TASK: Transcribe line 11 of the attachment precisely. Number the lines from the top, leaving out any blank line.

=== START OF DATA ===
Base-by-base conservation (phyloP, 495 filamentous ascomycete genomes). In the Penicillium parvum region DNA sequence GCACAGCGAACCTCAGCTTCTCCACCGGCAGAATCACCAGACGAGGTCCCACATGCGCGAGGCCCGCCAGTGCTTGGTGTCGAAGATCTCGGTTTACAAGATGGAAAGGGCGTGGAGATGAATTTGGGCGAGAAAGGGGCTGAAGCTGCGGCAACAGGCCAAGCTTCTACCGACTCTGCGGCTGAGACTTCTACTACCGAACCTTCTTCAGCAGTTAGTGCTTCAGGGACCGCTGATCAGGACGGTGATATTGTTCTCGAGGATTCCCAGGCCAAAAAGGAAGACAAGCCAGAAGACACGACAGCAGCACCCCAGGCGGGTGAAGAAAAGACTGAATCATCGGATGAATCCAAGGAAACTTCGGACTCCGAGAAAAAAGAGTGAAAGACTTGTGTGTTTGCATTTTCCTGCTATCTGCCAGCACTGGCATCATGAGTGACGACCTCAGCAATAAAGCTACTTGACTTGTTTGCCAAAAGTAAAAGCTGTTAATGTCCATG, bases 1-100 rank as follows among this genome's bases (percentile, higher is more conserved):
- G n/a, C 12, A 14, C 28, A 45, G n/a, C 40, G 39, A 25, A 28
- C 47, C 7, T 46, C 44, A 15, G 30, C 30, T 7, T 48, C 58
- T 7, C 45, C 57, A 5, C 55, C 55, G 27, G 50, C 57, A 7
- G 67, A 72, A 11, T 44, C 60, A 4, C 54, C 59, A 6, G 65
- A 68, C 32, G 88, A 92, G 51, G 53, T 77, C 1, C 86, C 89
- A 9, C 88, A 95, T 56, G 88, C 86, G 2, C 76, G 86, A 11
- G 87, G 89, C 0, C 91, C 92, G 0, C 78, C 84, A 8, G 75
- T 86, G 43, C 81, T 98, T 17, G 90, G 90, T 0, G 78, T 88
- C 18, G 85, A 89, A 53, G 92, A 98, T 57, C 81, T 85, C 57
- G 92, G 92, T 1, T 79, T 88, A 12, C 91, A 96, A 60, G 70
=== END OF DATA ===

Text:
- G 92, G 92, T 1, T 79, T 88, A 12, C 91, A 96, A 60, G 70